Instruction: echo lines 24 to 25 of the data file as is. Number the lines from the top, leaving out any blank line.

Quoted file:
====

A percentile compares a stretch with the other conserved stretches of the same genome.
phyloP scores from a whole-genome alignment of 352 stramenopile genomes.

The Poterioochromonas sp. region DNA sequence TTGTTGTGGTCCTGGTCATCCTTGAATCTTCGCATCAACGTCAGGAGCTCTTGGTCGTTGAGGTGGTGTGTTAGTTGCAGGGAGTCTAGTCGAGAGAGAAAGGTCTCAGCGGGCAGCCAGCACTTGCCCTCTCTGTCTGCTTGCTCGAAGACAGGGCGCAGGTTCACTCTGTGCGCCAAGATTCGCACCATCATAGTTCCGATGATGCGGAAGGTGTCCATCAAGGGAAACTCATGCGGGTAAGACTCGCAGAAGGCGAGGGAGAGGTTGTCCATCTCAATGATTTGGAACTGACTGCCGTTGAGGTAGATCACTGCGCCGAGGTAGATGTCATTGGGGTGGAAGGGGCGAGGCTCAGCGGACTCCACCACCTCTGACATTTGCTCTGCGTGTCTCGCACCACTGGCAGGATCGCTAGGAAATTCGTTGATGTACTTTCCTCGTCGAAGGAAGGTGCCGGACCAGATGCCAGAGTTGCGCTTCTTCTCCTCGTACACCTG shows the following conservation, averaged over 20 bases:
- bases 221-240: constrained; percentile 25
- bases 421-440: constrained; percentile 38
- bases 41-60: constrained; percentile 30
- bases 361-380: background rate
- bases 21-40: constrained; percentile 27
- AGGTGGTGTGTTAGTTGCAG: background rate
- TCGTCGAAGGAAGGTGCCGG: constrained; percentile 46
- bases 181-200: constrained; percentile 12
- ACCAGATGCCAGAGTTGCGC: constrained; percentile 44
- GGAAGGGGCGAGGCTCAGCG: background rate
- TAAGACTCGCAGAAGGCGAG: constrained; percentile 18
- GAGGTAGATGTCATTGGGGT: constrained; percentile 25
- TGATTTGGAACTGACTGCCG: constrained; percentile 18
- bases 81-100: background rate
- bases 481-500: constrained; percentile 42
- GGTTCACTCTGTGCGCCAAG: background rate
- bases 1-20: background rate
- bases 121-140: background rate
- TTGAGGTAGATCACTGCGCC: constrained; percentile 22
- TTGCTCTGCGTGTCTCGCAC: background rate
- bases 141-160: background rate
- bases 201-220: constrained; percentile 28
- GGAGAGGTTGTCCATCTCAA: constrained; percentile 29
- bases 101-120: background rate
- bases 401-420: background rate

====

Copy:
- bases 141-160: background rate
- bases 201-220: constrained; percentile 28